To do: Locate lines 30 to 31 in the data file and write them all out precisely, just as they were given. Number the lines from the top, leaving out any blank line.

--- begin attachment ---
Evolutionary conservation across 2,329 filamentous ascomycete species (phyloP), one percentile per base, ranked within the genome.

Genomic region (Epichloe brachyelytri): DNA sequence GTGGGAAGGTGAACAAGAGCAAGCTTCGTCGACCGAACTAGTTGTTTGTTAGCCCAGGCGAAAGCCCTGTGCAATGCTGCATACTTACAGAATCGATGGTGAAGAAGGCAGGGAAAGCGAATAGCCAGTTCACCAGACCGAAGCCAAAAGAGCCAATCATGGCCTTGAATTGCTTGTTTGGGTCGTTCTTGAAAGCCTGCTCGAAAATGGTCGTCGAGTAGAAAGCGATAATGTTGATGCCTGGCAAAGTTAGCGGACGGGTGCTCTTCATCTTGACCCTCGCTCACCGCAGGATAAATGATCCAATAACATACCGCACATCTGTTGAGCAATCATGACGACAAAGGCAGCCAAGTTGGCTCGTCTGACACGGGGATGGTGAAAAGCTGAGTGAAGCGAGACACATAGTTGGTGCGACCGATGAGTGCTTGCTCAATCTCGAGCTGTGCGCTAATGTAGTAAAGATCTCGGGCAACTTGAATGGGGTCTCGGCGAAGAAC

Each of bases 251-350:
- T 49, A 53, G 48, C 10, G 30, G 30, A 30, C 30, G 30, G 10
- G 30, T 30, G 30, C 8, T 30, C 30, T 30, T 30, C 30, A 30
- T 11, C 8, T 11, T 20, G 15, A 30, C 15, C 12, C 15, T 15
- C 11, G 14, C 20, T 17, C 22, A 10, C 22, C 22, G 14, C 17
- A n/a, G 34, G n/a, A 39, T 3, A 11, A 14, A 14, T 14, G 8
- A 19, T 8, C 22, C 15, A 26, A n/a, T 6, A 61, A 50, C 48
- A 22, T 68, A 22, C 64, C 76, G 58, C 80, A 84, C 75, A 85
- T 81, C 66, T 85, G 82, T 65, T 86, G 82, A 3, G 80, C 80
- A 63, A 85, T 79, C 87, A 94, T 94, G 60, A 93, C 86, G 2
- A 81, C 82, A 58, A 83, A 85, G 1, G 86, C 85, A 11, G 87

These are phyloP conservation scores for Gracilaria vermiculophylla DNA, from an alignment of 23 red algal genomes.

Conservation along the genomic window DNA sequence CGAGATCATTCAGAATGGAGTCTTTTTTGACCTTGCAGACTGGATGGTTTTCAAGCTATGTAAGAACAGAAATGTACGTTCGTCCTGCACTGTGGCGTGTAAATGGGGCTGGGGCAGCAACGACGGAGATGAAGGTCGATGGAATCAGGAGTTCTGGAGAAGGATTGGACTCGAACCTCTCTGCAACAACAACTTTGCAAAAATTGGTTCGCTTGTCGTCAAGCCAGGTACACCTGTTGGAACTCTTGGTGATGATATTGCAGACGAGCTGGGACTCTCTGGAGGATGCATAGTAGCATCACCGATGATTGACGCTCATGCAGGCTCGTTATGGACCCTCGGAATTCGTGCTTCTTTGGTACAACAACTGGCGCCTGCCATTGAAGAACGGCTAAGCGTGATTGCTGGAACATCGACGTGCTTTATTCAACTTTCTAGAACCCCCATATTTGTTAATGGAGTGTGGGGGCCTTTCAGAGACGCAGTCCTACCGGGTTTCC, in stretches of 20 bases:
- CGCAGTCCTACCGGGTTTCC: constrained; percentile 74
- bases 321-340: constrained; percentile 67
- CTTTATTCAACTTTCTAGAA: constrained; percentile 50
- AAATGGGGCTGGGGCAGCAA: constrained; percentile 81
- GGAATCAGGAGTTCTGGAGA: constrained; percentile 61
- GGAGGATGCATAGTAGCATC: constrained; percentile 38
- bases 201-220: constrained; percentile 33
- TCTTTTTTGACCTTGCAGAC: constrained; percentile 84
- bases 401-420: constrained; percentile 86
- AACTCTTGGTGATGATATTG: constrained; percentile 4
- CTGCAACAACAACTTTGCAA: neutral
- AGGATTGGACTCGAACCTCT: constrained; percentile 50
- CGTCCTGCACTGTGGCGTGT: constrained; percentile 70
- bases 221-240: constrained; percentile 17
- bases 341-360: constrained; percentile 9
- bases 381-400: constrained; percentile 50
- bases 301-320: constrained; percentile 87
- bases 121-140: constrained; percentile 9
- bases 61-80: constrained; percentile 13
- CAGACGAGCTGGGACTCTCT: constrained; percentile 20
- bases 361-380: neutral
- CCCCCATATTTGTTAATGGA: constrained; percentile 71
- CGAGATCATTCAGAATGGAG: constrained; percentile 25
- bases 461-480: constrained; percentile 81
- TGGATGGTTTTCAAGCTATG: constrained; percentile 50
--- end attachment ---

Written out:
- bases 341-360: constrained; percentile 9
- bases 381-400: constrained; percentile 50